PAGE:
Riddle Me Mail - May
Maine: The Pine Tree State
This month's theme started with the statues and I couldn't resist the calling to do "Greetings from The Pine Tree State." The lady slipper will be in bloom from late May through June, the chickadee is our state bird, and we are one of the most forested states in the union. What your state's slogan?
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Tourist in My Own Town
Here are the posters I designed, along with short essays I wrote, about three statues in Portland.
He broke bread and corresponded with the likes of Nathaniel Hawthorne, Mark Twain, Harriet Beecher Stowe, Oscar Wilde, and Charles Dickens. Born in Portland, Maine, Henry Wadsworth Longfellow was a linguist, professor, and poet.
A graduate of Bowdoin College, Longfellow yearned for a life in literature. And so it was, under agreement with his alma mater, that he set out across the Atlantic to study European language and literature. And though he would return to teach at Bowdoin and then at Harvard College, writing would prove to be his vocation. Well-known works include Evangeline, “The Wreck of the Hesperus,” and “Paul Revere’s Ride.”
A best-selling author, Longfellow enjoyed considerable success with his work, but suffered tremendous loss in his personal life. His first wife and childhood friend, Mary Storer Potter, died following a miscarriage. And his second wife, Fanny Appleton, with whom he had six children, died after setting her dressing gown afire with candle wax. Forever saddened, he did little writing after Fanny’s death.
Sculptor Franklin Simmons’s bearded Longfellow sits with a stack of books at his feet and scroll in hand. Like Longfellow, Simmons was born in Maine and became a well-known artist in his day. A second sculpture by Simmons, Our Lady of Victories stands just blocks away in Monument Square. ■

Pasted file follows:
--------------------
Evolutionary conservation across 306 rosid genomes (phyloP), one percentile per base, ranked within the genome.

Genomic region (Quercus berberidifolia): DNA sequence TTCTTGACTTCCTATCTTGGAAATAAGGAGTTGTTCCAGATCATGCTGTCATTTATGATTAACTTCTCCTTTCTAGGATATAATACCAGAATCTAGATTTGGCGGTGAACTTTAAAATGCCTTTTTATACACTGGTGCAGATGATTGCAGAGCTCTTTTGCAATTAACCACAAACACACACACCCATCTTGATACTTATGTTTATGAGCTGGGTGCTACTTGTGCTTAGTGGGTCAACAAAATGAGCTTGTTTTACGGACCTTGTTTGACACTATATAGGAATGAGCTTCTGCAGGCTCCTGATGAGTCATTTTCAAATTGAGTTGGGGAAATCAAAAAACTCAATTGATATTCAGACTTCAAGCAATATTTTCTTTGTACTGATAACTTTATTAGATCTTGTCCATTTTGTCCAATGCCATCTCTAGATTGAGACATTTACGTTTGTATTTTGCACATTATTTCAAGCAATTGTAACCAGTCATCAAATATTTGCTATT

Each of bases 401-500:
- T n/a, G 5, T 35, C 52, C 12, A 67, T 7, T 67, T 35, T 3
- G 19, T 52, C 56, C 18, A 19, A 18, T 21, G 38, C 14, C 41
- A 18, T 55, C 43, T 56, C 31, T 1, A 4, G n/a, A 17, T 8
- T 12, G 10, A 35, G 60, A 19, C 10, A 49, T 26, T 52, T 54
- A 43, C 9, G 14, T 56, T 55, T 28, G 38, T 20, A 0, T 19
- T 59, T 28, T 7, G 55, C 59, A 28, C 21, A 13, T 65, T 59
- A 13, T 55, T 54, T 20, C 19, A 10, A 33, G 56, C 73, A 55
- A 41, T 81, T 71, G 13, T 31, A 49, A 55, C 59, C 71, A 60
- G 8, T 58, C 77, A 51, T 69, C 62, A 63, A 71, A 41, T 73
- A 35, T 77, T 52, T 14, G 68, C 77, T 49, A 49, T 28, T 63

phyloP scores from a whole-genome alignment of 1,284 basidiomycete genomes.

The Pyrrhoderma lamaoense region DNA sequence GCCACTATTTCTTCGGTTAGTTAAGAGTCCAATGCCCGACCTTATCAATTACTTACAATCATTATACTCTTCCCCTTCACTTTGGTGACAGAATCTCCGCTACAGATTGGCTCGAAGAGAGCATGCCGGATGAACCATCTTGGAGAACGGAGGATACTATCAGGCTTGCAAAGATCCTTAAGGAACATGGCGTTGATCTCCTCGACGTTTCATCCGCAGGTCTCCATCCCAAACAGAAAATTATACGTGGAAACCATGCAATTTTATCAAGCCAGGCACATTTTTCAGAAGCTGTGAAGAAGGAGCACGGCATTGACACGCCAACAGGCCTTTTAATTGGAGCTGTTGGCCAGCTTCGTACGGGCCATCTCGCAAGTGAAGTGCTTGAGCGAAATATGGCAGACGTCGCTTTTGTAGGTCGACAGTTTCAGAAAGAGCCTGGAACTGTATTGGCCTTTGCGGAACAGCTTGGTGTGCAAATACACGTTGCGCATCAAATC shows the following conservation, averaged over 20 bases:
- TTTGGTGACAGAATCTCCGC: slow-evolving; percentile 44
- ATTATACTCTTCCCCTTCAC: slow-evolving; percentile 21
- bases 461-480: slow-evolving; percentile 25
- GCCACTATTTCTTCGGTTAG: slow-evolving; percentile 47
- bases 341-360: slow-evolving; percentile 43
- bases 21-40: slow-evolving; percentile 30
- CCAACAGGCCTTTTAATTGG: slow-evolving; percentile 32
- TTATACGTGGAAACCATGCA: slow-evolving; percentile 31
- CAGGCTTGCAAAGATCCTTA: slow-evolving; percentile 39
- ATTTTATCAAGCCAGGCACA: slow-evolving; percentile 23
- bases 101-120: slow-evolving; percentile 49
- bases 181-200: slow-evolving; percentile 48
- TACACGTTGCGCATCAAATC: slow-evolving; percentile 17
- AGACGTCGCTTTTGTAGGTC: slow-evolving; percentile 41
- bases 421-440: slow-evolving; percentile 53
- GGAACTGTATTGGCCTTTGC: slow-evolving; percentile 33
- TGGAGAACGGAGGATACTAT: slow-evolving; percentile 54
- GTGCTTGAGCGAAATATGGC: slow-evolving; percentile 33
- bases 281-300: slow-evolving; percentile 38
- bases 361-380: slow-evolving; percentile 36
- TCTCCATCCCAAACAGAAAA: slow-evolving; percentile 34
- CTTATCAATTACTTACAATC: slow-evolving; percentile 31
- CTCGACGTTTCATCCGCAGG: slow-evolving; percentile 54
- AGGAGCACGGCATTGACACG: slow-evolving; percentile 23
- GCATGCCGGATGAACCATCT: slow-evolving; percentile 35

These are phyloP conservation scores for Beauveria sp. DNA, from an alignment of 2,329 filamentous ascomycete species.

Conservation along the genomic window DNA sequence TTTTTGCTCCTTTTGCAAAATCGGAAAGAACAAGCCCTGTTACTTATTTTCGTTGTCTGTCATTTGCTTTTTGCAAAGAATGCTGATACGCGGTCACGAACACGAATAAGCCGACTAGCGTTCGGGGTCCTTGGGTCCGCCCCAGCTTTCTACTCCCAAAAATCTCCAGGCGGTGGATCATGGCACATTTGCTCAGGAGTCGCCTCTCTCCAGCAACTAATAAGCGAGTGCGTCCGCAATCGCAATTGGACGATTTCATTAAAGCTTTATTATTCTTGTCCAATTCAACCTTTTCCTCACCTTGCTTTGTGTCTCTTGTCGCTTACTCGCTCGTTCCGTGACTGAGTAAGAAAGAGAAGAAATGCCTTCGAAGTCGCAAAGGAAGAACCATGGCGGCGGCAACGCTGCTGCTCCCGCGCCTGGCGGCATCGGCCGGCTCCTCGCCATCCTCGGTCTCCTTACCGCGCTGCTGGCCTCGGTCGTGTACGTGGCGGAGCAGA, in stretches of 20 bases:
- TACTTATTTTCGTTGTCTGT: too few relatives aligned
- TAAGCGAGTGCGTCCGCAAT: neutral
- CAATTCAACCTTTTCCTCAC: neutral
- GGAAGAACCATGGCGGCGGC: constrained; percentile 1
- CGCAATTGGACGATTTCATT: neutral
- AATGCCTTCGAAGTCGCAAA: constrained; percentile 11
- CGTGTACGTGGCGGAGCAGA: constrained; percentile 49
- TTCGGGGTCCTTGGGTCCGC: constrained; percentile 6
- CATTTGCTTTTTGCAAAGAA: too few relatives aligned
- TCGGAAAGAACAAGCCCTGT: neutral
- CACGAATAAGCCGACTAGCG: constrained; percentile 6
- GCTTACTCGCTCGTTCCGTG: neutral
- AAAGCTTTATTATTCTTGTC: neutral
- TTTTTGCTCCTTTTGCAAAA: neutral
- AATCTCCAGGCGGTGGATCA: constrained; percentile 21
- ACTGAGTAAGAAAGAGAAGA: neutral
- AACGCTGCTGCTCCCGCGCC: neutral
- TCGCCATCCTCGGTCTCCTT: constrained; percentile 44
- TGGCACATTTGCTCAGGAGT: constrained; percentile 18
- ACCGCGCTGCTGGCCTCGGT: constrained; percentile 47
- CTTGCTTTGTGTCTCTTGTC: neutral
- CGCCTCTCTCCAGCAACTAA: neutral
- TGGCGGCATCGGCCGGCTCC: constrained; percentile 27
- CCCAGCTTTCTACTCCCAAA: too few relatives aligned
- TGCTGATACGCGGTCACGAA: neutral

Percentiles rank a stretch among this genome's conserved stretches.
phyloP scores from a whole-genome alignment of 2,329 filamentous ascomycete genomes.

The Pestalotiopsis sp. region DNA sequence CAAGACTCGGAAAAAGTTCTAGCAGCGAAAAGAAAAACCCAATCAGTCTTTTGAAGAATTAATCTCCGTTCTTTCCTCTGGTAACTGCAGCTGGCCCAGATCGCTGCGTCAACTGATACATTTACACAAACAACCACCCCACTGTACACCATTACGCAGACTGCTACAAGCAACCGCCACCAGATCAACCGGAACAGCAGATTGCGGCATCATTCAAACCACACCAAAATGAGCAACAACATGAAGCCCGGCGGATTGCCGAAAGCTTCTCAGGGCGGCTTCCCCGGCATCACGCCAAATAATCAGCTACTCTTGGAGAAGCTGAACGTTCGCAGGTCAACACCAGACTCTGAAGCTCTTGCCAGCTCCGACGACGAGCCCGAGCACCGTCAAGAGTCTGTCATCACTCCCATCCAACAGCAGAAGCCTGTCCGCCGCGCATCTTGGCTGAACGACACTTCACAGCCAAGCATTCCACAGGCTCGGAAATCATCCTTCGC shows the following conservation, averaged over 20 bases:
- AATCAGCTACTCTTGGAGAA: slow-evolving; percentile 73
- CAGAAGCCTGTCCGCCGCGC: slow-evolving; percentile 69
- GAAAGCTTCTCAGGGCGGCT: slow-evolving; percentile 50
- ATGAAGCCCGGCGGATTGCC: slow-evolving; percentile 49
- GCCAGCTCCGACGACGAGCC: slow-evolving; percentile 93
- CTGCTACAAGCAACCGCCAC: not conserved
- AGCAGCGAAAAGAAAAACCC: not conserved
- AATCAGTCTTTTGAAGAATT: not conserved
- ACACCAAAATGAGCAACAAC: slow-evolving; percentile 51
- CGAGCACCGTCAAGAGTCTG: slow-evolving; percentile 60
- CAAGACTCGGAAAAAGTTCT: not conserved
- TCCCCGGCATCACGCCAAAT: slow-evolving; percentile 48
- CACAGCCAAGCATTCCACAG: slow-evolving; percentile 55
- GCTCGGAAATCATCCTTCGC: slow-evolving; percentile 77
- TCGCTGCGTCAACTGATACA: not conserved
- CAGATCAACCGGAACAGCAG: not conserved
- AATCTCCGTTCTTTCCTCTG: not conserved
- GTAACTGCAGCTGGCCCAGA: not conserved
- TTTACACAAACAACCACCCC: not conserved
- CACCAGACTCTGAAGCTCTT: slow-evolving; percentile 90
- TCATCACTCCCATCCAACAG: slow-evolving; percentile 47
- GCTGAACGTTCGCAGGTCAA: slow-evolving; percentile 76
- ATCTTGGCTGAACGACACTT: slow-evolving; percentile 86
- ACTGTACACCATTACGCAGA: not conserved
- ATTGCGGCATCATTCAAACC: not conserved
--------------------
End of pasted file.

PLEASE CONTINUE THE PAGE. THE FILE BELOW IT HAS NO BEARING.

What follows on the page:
Although the Hiker is larger than life and perched on a six-foot pedestal, the Spanish War Veterans memorial on the north lawn of Deering Oaks Park is easy to overlook.
But do look—it’s a beautiful statue. From the soldier’s wadded and rolled sleeves to the leather satchel reminiscent of today’s messenger bag, the details are captivating. The Hiker is sculptor Theo A.R. Kitson’s most well-known work--more than 50 copies of the statue are installed across the country.
Under the rallying cry “Remember the Maine,” the Spanish-American War secured Cuba’s independence from Spain and remains one of the shortest wars on record. But that’s only the beginning.
Dig a little deeper and fascinating tales of science, circumstance, and cowboys emerge. For it was during the Spanish-American War that army medical scientist Dr. Walter Reed isolated the cause and stemmed the transmission of yellow fever plaguing the troops; eager journalists and competing publishing magnates gave rise to the dirty business of yellow journalism; and Teddy Roosevelt’s volunteer militia, The Rough Riders, found glory.
It was a short war, but a war with a decidedly jaundice pallor. ■
Is there a copy of The Hiker near you? Click here and scroll down to see a listing of locations.
Barefoot with outstretched arms, The Little Water Girl is a fitting tribute to the legacy of Lillian Stevens, third president of the Woman’s Christian Temperance Union (WCTU), and dedicated advocate for women and children.
Founded in 1874, to “combat the destructive powers of alcohol and the problems it was causing their families and society,” the WCTU banded together in prayer, protest, and pledge—a pledge of total abstinence from alcohol.
Battling saloon owners and eager to curb temptation facing their husbands, fathers, sons, and brothers, the organization encouraged members to install public drinking fountains in their communities. Drinking fountains where “men could get a drink of water without entering saloons and staying for stronger drinks.”
A committed and independent Stevens travelled by carriage (and her horse Madge) some 50,000 miles lobbying for the WCTU and Prohibition. Ratified five years after Stevens’s death Prohibition was not to last. Today, 140 years later, the WCTU continues to advocate for total abstinence of alcohol, illegal drugs, pornography, and gambling.
The Little Water Girl by British sculptor George E. Wade was commissioned by the WCTU for display at the World’s Fair in Chicago in 1893. More than 70 fountains inspired by the WCTU initiative remain standing across the United States, Canada, England, and Australia. Copies of The Little Water Girl can be found in Chicago, Detroit, and London. ■
Thanks for reading along!